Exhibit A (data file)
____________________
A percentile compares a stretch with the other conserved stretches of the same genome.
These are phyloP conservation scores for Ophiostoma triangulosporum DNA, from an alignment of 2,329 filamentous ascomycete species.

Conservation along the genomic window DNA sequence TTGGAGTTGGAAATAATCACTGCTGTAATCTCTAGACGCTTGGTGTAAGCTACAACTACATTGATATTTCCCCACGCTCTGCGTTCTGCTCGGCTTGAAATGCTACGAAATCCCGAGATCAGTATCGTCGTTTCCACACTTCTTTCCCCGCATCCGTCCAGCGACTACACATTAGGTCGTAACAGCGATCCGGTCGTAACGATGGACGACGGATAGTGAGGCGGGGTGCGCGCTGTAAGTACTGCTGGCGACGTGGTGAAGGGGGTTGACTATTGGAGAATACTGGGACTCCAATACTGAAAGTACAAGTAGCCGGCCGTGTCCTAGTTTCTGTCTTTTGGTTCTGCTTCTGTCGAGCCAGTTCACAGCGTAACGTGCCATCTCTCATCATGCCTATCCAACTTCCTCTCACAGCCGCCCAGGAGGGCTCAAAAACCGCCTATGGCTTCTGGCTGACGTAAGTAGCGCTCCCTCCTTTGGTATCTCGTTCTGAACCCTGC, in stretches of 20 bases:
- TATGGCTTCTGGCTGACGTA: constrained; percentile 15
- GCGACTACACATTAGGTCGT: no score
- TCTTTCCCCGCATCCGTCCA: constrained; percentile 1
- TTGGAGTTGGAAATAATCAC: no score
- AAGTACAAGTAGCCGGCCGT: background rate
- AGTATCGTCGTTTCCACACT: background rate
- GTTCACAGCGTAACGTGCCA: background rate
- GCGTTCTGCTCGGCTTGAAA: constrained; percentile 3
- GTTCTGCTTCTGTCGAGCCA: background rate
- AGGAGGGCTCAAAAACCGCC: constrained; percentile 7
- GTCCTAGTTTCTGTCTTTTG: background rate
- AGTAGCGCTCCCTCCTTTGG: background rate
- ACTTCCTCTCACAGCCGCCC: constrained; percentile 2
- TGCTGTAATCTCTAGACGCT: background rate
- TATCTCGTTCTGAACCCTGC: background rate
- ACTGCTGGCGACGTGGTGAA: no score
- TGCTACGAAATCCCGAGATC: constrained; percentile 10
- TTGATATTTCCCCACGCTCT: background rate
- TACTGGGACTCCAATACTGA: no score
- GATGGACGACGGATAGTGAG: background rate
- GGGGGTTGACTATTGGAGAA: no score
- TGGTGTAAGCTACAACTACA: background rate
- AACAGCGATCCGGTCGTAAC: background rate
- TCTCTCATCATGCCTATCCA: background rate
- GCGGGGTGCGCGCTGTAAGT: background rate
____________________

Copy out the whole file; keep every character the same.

A percentile compares a stretch with the other conserved stretches of the same genome.
These are phyloP conservation scores for Ophiostoma triangulosporum DNA, from an alignment of 2,329 filamentous ascomycete species.

Conservation along the genomic window DNA sequence TTGGAGTTGGAAATAATCACTGCTGTAATCTCTAGACGCTTGGTGTAAGCTACAACTACATTGATATTTCCCCACGCTCTGCGTTCTGCTCGGCTTGAAATGCTACGAAATCCCGAGATCAGTATCGTCGTTTCCACACTTCTTTCCCCGCATCCGTCCAGCGACTACACATTAGGTCGTAACAGCGATCCGGTCGTAACGATGGACGACGGATAGTGAGGCGGGGTGCGCGCTGTAAGTACTGCTGGCGACGTGGTGAAGGGGGTTGACTATTGGAGAATACTGGGACTCCAATACTGAAAGTACAAGTAGCCGGCCGTGTCCTAGTTTCTGTCTTTTGGTTCTGCTTCTGTCGAGCCAGTTCACAGCGTAACGTGCCATCTCTCATCATGCCTATCCAACTTCCTCTCACAGCCGCCCAGGAGGGCTCAAAAACCGCCTATGGCTTCTGGCTGACGTAAGTAGCGCTCCCTCCTTTGGTATCTCGTTCTGAACCCTGC, in stretches of 20 bases:
- TATGGCTTCTGGCTGACGTA: constrained; percentile 15
- GCGACTACACATTAGGTCGT: no score
- TCTTTCCCCGCATCCGTCCA: constrained; percentile 1
- TTGGAGTTGGAAATAATCAC: no score
- AAGTACAAGTAGCCGGCCGT: background rate
- AGTATCGTCGTTTCCACACT: background rate
- GTTCACAGCGTAACGTGCCA: background rate
- GCGTTCTGCTCGGCTTGAAA: constrained; percentile 3
- GTTCTGCTTCTGTCGAGCCA: background rate
- AGGAGGGCTCAAAAACCGCC: constrained; percentile 7
- GTCCTAGTTTCTGTCTTTTG: background rate
- AGTAGCGCTCCCTCCTTTGG: background rate
- ACTTCCTCTCACAGCCGCCC: constrained; percentile 2
- TGCTGTAATCTCTAGACGCT: background rate
- TATCTCGTTCTGAACCCTGC: background rate
- ACTGCTGGCGACGTGGTGAA: no score
- TGCTACGAAATCCCGAGATC: constrained; percentile 10
- TTGATATTTCCCCACGCTCT: background rate
- TACTGGGACTCCAATACTGA: no score
- GATGGACGACGGATAGTGAG: background rate
- GGGGGTTGACTATTGGAGAA: no score
- TGGTGTAAGCTACAACTACA: background rate
- AACAGCGATCCGGTCGTAAC: background rate
- TCTCTCATCATGCCTATCCA: background rate
- GCGGGGTGCGCGCTGTAAGT: background rate